Anyone looking to last Tuesday’s elections as the harbinger of things to come can draw several lessons from the bipartisan results across the Eastern seaboard. Quite simply, Tuesday was the sequel to the 2008 “Change” election – and elected officials in Washington would do well to pay attention to voters in New York, New Jersey and Virginia, whose message resonated loud and clear.
Markets may love Washington gridlock and a laissez-faire government attitude but the message spanning from upstate New York to southern Virginia was very different. Voters were angry that the change they voted overwhelmingly for a year ago has not come to pass. There is widespread anger at the perception that taxpayers continue to bail out Wall Street while Congress continues to dithers on real financial reform. There is widespread anger that more and more people have lost their jobs while the stimulus package has failed to take more immediate hold. There is widespread anger that COBRA benefits have run out for hundreds of thousands of people and yet health care reform continues to be endlessly debated.
The four big races on Tuesday were a mixed partisan bag but thematically, there was a “throw the bums out” fury that permeated each one.
In New York City, Mayor Michael Bloomberg created his own $100 million campaign stimulus package and barely beat his vastly underfunded challenger for a third term. In New Jersey, former Goldman Sachs Chairman Jon Corzine lost his gubernatorial re-election to a Republican challenger whose only message was that he wasn’t Jon Corzine. In Virginia, Republican Bob McDonnell beat Democrat Creigh Deeds as voters rejected four more years of same-party rule in Richmond. And in upstate New York, Democrat Bill Owens beat Conservative Party candidate Doug Hoffman in a district Democrats have not won in generations.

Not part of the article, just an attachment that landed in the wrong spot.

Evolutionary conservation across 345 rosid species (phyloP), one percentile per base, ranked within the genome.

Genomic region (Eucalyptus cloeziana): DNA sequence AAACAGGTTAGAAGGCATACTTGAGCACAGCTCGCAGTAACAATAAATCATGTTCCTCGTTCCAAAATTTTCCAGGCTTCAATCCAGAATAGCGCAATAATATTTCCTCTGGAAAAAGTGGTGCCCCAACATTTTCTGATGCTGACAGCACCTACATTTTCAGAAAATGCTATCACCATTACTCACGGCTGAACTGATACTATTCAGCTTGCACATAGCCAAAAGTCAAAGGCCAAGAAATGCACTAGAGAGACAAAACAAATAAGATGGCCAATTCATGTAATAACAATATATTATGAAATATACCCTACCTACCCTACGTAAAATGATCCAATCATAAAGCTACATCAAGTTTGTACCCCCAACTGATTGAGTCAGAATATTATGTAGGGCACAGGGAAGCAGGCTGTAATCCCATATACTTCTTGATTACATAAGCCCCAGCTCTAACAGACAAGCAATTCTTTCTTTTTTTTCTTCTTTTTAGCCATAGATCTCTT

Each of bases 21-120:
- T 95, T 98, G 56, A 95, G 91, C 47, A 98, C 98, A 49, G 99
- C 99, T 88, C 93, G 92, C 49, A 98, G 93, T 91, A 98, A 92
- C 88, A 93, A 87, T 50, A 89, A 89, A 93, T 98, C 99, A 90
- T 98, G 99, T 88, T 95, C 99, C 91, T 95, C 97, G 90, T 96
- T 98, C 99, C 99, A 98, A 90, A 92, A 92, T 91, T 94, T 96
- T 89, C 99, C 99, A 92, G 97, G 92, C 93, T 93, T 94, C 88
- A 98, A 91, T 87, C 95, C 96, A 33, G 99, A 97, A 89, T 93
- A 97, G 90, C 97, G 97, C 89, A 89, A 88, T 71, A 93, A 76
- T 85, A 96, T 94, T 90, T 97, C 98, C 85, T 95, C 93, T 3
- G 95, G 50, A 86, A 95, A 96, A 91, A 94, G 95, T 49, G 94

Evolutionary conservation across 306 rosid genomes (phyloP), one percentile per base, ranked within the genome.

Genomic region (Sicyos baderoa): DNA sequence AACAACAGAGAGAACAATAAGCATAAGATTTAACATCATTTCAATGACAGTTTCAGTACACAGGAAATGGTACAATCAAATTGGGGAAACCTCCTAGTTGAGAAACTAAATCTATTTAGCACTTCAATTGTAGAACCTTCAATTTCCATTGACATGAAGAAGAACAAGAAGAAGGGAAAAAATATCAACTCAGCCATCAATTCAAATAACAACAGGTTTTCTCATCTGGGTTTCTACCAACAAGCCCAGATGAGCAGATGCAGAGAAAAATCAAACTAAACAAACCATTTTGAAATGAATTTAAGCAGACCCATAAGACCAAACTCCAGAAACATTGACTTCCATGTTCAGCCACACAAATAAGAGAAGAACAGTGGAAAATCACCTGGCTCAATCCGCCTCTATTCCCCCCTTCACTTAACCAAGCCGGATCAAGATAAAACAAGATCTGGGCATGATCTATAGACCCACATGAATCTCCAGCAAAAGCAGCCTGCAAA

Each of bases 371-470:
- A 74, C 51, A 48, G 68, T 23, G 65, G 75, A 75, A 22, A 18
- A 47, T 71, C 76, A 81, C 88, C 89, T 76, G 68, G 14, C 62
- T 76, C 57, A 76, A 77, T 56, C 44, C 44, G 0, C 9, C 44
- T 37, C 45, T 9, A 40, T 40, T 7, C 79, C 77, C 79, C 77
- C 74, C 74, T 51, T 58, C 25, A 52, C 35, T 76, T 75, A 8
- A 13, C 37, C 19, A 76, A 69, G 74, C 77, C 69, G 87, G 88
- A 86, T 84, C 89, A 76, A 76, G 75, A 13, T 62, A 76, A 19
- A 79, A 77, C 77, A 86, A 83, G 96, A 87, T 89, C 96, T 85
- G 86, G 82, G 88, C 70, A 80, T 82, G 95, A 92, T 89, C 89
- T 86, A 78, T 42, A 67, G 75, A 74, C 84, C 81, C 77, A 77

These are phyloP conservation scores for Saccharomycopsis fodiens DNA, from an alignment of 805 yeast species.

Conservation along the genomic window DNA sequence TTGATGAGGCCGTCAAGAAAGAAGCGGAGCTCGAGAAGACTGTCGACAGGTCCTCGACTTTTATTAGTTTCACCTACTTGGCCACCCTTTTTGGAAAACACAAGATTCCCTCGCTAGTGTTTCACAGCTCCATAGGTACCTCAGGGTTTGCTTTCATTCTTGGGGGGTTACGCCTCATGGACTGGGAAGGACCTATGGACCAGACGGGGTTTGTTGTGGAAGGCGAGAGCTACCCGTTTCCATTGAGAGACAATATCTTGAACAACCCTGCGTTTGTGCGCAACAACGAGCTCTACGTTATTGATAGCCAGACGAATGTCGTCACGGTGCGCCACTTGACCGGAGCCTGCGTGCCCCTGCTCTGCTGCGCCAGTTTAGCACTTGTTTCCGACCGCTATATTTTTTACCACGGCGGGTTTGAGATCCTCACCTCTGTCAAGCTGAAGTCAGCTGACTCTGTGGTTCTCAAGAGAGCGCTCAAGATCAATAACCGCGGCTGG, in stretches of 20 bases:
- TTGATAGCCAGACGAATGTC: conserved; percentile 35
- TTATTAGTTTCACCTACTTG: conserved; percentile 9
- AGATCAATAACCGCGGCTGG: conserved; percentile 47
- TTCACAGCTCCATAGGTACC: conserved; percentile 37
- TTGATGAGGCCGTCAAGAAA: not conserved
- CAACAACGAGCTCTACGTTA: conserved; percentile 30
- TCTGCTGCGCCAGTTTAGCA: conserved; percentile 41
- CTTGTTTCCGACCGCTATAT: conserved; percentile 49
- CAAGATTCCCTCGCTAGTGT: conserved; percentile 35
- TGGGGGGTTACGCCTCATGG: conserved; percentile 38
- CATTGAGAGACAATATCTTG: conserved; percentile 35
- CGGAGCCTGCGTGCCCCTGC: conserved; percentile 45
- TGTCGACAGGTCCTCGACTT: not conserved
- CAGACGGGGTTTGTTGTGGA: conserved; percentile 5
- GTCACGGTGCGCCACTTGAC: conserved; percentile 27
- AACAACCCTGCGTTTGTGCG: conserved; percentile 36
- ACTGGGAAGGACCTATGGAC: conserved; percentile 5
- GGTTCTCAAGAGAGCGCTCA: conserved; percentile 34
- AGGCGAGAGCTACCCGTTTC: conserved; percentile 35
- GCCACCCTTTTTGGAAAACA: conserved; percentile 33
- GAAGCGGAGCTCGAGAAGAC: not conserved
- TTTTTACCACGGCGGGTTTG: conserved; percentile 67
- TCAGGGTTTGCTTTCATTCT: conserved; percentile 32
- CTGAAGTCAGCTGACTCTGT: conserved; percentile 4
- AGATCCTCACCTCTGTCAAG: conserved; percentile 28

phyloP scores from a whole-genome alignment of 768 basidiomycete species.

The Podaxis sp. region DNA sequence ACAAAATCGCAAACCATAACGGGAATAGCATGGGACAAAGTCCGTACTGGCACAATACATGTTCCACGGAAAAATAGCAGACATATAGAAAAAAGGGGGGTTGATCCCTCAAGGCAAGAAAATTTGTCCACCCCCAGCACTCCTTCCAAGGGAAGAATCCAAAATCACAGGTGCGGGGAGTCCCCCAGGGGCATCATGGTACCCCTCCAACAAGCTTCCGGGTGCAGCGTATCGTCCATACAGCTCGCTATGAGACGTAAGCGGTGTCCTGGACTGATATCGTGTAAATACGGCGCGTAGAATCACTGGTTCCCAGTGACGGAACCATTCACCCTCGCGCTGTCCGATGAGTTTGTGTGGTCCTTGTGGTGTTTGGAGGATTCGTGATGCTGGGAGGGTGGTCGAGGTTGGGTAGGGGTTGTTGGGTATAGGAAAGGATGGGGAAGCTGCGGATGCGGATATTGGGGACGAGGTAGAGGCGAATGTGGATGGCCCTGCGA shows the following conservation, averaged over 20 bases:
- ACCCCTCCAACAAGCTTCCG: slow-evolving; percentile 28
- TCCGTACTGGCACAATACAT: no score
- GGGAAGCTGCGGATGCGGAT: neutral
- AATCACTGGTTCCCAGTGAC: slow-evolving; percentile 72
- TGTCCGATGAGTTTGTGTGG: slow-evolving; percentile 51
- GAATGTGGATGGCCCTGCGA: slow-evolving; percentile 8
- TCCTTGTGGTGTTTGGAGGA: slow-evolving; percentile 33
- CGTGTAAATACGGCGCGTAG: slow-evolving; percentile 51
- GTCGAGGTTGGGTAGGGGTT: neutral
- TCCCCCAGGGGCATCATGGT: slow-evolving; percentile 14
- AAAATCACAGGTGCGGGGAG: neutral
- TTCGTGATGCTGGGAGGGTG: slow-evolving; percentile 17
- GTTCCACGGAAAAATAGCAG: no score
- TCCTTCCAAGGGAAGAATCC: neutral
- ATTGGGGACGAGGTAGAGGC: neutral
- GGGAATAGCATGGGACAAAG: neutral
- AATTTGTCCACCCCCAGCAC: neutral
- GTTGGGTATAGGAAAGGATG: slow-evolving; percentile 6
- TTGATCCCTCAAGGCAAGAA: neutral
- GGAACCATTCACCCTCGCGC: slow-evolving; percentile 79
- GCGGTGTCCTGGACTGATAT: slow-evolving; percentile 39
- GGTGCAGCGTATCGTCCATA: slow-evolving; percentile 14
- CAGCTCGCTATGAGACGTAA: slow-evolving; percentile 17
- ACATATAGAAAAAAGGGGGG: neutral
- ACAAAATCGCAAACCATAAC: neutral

Each of these elections was parochial and each had little to do with the issues being so hotly debated in Washington. Yet the message was overwhelmingly clear: it’s still time for a change and change has not come quickly or tangibly enough.
The lesson for the president and Democrats in Congress is not that they have been too quick to reform but that they have not acted quickly enough. Obama remains popular in New York, New Jersey and Virginia but voters are no longer content with high-flying rhetoric. Health care reform has been debated ad nauseum and yet not one extra person has been insured as a result. The stimulus package was passed earlier this year and yet is has not taken hold quickly enough. Financial reform has been subject to hearing upon hearing and yet the taxpayer funded bailouts continue even as there has been no serious effort to break up systemically risky banks.
In fairness, the legislative process was not designed to move quickly. Yet if this week’s election results are any indication, change is what voters demanded a year ago and enough change is still not what they have tangibly felt a year later. There is a genuinely populist anger out there towards those who – either because they are on Wall Street or because they work in Washington – ignore the urgency of now.
Faster and more urgent government action on issues ranging from financial reform to health care reform won’t make those who trade on government gridlock happy. But in the long term, the grinding pace of government action will only stoke voters’ anger. Incumbents in both parties cannot afford for 2010 to be yet another “Change” election.
Julie Roginsky is a CNBC contributor who has extensive experience in government, politics and public relations on both the federal and state levels including serving as the Washington communications director for former Senator Jon Corzine.